I just completed a semester-long experiment in which I held a office hour over in my department’s building, which is a 10-minute walk from the library. The dean gave me a converted janitor’s closet, my own key, and the administrative assistant made me a door sign to match everyone else’s. Now that the semester’s over, I’m evaluating that experience, wondering if I should do it again.
I officially saw 8 people during the semester, a mix of undergraduates, grad students, and faculty. Unofficially, the stats are much higher: I ran into people in the hallway, bathroom, and going in & out of the building. Some faculty popped their heads in & said “oh! I didn’t know you were here! great!” while others apologized for the janitorial-closet nature of the space. I confess that I worked some librarian magic. My favorite example was when a grad student came in looking for an “unpublished dissertation;” her advisor suggested she get in touch with me, and she’d been so busy, blah blah blah, but now that I was *here*, did I have any ideas for her? She was getting frantic! I efficiently pulled up ProQuest Dissertations & Theses, asked for the author’s name, and … found the dissertation. Disbelief and joy on the student’s part. She copied the pdf dissertation onto her USB drive and went on her way. A few minutes later, the advisor came in and repeated the story. I told her I’d just met with the student and given her the dissertation. More disbelief and joy.
So yes, the office hour was definitely a success – especially combining the actual work with the PR value of being in the building on a regular basis. If I do it again (hopefully I’ll still have time next semester), I expect more business.
I was curious if traditional faculty were talking about office hours in their blogs and was pleasantly surprised to see a bit of discussion about it. (How did I find out? I created a Google Custom Search Engine for the faculty blogosphere, which is in early beta) Tenured Radical struggles with how to get students to know when her office hours are, and how to avoid the last minute rush: “I will sit in my office reading for two and a half weeks, give or take a student here and there, and then seventy or eighty people will try to see me in a window of about 72 hours and/or try to make appointments when I can’t possibly be there.” There are 25+ comments from folks offering support and advice.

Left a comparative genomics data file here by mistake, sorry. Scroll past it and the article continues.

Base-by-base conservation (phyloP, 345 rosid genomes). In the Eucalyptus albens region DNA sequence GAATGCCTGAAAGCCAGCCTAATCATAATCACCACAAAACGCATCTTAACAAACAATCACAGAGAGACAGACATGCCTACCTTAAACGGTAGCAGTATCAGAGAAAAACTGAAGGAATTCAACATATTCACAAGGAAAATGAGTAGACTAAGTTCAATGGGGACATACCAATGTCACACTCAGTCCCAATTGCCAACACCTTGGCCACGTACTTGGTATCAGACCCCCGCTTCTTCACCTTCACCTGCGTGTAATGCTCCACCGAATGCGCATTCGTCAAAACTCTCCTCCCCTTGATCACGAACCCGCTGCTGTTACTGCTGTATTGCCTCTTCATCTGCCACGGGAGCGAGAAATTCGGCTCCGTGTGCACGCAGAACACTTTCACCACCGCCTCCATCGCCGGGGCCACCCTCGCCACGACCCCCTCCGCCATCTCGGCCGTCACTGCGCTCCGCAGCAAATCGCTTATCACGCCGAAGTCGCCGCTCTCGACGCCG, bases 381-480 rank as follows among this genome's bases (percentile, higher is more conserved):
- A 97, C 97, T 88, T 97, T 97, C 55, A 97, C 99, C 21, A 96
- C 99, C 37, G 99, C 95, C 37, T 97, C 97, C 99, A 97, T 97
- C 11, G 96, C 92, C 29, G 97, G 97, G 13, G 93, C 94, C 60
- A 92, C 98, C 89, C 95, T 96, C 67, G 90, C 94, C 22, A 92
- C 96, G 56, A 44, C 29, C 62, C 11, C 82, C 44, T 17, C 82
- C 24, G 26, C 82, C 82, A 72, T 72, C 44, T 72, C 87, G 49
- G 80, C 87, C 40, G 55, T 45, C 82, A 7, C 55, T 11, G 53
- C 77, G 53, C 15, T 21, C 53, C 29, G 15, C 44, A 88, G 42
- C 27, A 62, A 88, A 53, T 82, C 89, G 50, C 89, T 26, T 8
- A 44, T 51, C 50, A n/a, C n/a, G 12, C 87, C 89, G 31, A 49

Many commenters mention putting office hours in your sig file; another says he tells his students in EACH class when his office hours are; others require students to sign up in advance and giving preference to those who do. I like Lesboprof‘s suggestion of creating an online calendar for students to access and set up their own time to meet with you; that’s on my list of things to try out this summer. The best set of comments, though, are those from Tenured Radical’s students at “Zenith University.” It’s great to see their side of the office hours conundrum; most striking is one from a student who reminds us all that college students are right out of high school, and in high school, you only went to see the teacher if you were “bad” — explaining why first-year college students might have an aversion to meeting with their professors. (The student comments are towards the bottom of the comment section)
There are other interesting posts about office hours as well. Over at Tomorrow’s Professor Blog, which is a partnership between MIT and Stanford, they’ve excerpted an article called Teaching in the U.S. Classroom (from Stanford’s Speaking of Teaching newsletter) that discusses the difference between office hours in the U.S. and in other countries:
“The U.S. model differs from more traditional uses of the office hour as a tutorial in which the instructor takes more of an authoritative role, lecturing and guiding the conversation, rather than letting the student’s needs set the pace for the interaction.”
At the end of the article is a handy set of guidelines for international students about holding office hours.
And Dean Dad, at Confessions of a Community College Dean, talks about office hours in the context of online courses. Anonymous comments “I feel I am more available for students and have more contact with them online than in my office;” her/his comment contains some additional ideas about communicating with students online, which might resonate with librarians … Dr. Free Ride comments
My online students come to my “live” office hours in much greater numbers than my “live” students ever have. And, they don’t just come when they’re desperately confused; they actually come just to shoot the breeze about the issues raised by the course.
As a librarian, do you hold office hours? Do you get involved in your faculty’s office hours?